The anatomy of Parker

STEVE SIMMONS -- Sun Media

, Last Updated: 9:11 AM ET

The deal that landed Anthony Parker with the Raptors featured longtime contacts, coincidences, international connections and a whole lot of creativity.

This wasn't your typical basketball transaction and Parker isn't your typical player.

This is why the Raptors paid as much as they did for Bryan Colangelo and are getting every dollar's worth.

It all began with Marco Crespi, the director of international scouting for the Phoenix Suns. For the better part of two years, every time Crespi, an European basketball lifer, spoke to Colangelo he bugged him about Parker.

"He kept saying 'You've got to sign this guy,' " Colangelo said.

"When I went to the Final Four in Prague last year, I was in my new position with the Raptors and Maurizio (Gherardini) was there, but he was not working here yet. Anthony was unbelievable in the first game against Barcelona. He just dominated that game.

"Now if you fast forward a little, Maurizio is now working with us, we're looking at the available pool of free agents and Parker isn't one of the players available. He had another year to go on his contact (in Israel), but we had heard through some back channels that he had an interest in coming back to the NBA."

But how to get it done was the question.

Gherardini happens to be in tight with Maccabi Tel Aviv manager Shimon Mizrahi. He made some calls. Colangelo had a connection to Tal Brody, who played college ball with his father, and Illinois and was significantly involved with the Maccabi team. He made some calls.

Rather than take an end run at Parker, Colangelo decided to be straight up . "I think they appreciated we dealt with them directly," he said.

They also appreciated the relationship that had been built between Raptors ownership and the storied Israeli team. All that had to be accomplished was to negotiate a buyout.

Colangelo offered $1 million and then $1.5 million to try to get Parker out. He thought that would be enough: Under the terms of the NBA's collective bargaining agreement, the most a team can pay to buy out a player is $500,000.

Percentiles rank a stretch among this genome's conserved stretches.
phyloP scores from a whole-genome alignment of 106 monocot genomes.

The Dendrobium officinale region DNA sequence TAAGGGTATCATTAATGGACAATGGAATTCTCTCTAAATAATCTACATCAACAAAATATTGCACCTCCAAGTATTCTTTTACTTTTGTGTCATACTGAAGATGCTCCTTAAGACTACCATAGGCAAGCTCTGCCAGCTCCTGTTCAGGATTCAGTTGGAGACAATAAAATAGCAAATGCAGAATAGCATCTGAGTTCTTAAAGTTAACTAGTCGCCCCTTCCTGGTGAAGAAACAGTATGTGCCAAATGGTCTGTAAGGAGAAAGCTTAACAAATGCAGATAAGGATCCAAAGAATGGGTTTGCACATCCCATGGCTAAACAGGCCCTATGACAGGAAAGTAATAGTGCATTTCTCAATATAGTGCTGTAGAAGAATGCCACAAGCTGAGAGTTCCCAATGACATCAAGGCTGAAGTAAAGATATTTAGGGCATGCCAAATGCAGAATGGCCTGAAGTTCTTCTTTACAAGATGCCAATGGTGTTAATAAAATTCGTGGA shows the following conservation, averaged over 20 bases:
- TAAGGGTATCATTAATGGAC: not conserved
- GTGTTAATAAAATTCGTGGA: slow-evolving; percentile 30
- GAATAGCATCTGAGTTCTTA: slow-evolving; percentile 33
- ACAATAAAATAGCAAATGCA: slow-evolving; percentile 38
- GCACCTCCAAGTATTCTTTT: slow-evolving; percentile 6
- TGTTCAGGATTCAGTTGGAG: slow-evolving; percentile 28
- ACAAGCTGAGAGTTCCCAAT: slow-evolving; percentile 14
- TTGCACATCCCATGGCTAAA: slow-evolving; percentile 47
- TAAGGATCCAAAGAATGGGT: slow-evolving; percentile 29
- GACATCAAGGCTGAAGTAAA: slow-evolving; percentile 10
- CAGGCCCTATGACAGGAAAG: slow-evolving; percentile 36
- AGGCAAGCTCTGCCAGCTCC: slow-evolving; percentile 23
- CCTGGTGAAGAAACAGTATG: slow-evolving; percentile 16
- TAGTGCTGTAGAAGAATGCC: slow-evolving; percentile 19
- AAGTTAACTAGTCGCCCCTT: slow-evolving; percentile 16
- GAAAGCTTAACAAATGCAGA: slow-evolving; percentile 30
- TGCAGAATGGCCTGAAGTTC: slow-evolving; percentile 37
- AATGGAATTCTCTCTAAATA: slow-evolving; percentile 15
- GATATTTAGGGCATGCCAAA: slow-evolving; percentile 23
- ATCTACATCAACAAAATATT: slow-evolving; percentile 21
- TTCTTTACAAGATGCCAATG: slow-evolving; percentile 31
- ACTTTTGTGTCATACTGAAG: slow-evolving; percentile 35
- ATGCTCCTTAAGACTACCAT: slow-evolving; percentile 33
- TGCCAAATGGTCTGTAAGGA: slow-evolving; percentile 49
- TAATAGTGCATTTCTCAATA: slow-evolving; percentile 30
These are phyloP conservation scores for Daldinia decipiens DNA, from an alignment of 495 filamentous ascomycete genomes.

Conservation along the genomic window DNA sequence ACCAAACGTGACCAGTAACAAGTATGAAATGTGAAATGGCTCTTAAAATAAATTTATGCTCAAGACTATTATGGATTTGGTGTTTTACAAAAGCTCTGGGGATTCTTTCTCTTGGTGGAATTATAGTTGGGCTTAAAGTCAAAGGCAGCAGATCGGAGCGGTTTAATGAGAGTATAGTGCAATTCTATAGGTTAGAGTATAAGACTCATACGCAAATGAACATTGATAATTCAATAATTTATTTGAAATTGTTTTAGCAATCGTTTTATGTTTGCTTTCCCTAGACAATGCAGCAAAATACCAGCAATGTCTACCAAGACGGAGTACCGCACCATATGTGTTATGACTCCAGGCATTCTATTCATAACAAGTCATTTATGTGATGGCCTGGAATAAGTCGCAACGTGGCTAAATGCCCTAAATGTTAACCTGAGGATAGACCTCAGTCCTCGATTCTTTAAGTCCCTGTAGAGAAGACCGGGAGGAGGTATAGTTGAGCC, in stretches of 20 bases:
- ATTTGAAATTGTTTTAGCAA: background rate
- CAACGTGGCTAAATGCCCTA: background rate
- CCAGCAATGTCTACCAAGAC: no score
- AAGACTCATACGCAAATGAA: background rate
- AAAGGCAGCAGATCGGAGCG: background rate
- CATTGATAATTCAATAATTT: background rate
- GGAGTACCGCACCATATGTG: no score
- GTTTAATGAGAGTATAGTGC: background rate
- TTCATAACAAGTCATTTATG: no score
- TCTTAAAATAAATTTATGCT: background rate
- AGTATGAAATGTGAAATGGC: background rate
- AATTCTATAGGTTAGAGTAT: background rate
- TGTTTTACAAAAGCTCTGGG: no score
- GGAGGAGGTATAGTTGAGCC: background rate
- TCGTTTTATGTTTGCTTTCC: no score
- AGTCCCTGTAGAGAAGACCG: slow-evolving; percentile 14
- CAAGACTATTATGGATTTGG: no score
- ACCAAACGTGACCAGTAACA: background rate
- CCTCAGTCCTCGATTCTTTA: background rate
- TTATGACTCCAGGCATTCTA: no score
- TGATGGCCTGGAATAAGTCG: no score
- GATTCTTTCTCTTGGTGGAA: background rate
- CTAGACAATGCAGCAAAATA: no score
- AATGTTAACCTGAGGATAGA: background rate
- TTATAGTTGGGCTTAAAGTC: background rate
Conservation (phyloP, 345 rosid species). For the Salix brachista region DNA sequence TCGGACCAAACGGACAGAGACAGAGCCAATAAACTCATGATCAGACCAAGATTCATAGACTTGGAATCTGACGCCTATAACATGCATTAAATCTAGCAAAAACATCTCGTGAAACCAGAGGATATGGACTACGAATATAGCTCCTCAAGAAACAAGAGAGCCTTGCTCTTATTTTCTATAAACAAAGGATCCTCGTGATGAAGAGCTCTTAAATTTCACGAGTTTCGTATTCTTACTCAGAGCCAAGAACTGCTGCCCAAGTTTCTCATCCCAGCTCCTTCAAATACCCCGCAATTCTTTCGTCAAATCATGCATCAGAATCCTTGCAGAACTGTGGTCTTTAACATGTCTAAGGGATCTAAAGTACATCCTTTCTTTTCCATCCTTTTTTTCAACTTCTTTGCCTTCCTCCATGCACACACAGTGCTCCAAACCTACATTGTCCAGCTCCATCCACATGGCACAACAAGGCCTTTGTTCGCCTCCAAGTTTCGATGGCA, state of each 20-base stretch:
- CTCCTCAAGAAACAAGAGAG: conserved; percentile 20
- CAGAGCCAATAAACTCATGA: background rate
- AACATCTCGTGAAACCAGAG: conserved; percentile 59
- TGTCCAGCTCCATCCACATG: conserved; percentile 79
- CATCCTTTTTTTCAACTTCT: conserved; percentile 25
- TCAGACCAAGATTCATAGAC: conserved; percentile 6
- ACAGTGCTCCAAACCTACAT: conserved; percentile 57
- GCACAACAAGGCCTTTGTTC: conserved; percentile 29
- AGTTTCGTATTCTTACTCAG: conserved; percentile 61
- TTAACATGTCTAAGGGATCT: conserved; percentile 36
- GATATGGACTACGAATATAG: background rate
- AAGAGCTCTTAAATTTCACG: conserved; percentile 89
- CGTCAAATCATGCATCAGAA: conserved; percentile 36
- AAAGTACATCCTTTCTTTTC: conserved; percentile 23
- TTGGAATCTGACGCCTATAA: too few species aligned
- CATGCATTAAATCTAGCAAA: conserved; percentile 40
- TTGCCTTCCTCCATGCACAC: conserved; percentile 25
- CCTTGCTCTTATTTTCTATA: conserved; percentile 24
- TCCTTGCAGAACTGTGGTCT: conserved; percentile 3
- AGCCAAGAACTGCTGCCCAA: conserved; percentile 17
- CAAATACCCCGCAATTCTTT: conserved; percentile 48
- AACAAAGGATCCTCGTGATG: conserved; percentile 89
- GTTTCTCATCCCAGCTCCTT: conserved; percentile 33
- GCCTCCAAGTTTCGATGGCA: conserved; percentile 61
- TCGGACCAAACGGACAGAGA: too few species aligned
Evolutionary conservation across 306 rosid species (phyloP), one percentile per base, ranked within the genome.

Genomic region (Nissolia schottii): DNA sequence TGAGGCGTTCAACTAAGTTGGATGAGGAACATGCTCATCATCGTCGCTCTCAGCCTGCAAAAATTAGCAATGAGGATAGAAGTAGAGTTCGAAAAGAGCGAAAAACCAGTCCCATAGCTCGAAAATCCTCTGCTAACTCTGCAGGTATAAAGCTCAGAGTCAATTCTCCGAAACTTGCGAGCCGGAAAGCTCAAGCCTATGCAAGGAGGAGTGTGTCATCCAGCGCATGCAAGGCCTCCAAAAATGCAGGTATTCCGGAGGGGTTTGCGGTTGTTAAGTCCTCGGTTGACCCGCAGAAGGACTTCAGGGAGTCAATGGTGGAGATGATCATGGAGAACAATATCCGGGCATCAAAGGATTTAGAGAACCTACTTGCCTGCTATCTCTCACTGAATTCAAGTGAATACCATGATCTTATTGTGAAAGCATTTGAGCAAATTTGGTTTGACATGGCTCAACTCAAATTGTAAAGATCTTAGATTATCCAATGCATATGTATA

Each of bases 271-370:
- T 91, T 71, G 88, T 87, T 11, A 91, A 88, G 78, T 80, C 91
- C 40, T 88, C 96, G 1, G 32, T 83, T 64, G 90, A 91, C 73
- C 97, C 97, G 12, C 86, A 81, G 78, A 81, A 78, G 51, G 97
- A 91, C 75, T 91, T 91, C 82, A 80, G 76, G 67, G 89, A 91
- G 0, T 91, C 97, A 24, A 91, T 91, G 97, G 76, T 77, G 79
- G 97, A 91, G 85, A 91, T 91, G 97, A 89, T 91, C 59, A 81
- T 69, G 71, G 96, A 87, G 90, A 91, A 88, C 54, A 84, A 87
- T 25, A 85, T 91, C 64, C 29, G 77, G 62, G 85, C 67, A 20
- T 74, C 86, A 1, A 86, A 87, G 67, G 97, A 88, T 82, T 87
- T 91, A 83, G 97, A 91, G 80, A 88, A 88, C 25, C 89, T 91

The rest of the money comes from the departing player.

In the end, as both a symbolic and significant buyout the Raptors offered $1.8 million to free Parker to sign in Toronto.

The 1.8 number comes from the Hebrew number 18, the number Parker now wears on his Toronto uniform: The Jewish symbol signifying life.

"I think they appreciated the figure," Colangelo said. "I've had others tell me that."

Parker, by himself, has had to relinquish $1.3 million of his $4-million salary this season in order to play.

So far, everyone has received value for their investment.

"We pencilled Anthony in as a key piece, the question was, was he going to be a starter or come off the bench? Was he going to be a 2 or a 3? All that had to work itself out," Colangelo said.

"He has played beyond our expectations. For a guy of his age (31) who had been outside the NBA for as long as he was (six years) to have accomplished this much is incredible. You're starting to hear it around the league, how he's one of the unheralded players, one of the heralded signings."

Even Gherardini, a longtime Parker believer, is amazed by what he has seen this season.

"You always wondered why he ended up with the MVP honours (in Europe) when if you look at the numbers, he was never the top scorer, the top rebounder, the top anything. But he was the key to the championship teams over there.

"Even the year he spent in the Italian League in Rome he came in and changed the face of that team by scoring 14-15-16 points a game. Not great numbers. He just has something."

It's almost ironic that Anthony Parker's coming out party in the NBA is occurring in a series against the New Jersey Nets, the team that first drafted him.

Parker lasted less than one day with the Nets, before he was traded to a Philadelphia team that already had Allen Iverson and Jerry Stackhouse. He played parts of two seasons in Philadelphia, 16 games in Orlando and was waived out of the NBA in 2000.

There are few stories like this one anywhere, of a failed player returning after a lengthy exile and making a difference. The Raptors found both a gem and a bargain in Israel as well as a humble, experienced and grounded player.

"It has been a journey," said Parker, the 26-point scorer in Game 2. "I have been waiting a long time for this."


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